Governments worldwide have been utilising a range of different surveillance methods. To take some examples, China deployed an app that somehow calculated whether not an individual was at risk of spreading infection, thermal drones, and facial-recognition software. In the Indian state of Karnataka, individuals in self-isolation were required to upload a selfie every hour or risk government intervention to put them in quarantine. Visitors to Hong Kong were given wristbands that would alert authorities if they left their dwelling. Although jurisdictions which have deployed these surveillance measures have generally responded well to the challenge of the pandemic, and saved lives in the process, there are concerns that they may have gone too far. Digital technology can be effective in the short term, but its long-term usefulness is not clear, particularly if the way in which it is deployed damages trust and confidence in government.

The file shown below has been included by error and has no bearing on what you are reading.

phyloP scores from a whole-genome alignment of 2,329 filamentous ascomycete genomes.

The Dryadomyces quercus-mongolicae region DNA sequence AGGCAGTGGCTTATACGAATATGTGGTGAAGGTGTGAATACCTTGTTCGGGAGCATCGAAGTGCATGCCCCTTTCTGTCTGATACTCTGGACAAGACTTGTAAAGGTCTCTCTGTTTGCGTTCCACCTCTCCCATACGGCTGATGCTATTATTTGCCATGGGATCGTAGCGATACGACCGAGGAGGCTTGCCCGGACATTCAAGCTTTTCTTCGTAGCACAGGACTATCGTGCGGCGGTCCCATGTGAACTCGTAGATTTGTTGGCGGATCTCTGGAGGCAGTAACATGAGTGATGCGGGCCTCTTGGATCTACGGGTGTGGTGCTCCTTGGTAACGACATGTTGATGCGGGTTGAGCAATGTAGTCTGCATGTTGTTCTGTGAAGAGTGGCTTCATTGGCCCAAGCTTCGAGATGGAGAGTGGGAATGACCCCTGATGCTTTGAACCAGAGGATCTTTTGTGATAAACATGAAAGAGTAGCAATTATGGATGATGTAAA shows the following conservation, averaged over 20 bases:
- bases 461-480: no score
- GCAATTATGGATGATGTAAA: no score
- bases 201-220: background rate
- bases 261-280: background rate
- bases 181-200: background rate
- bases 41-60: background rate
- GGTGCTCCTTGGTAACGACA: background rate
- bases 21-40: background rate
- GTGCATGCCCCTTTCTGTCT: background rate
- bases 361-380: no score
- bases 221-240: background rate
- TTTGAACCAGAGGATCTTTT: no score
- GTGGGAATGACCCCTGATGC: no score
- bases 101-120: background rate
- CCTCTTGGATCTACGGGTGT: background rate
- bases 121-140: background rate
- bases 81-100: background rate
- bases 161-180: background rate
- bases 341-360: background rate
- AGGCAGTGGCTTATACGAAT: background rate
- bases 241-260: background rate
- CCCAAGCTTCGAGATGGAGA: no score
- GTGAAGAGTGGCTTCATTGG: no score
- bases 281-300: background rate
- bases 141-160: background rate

Another myth is complete discontinuity: 'Everything has changed', 'the old rules don’t apply', 'emergencies justify shortcuts'. Whether or not these prove to be true in the long run we will not know for quite some time. In the short term, however, one thing is clear: existing laws and regulations continue to apply, and one of the most important of them is the General Data Protection Regulation (GDPR).
A further myth is that in the context of an emergency, we must give up our privacy in order to protect our health and well-being, or that balancing between the right to privacy and the right to health is too difficult to achieve, particularly in an emergency. This is not correct – this balancing exercise has already been done in the GDPR, as Recital 4 makes clear:
The processing of personal data should be designed to serve mankind. The right to the protection of personal data is not an absolute right; it must be considered in relation to its function in society and be balanced against other fundamental rights, in accordance with the principle of proportionality.
The European Data Protection Board have issued a detailed statement elaborating on this.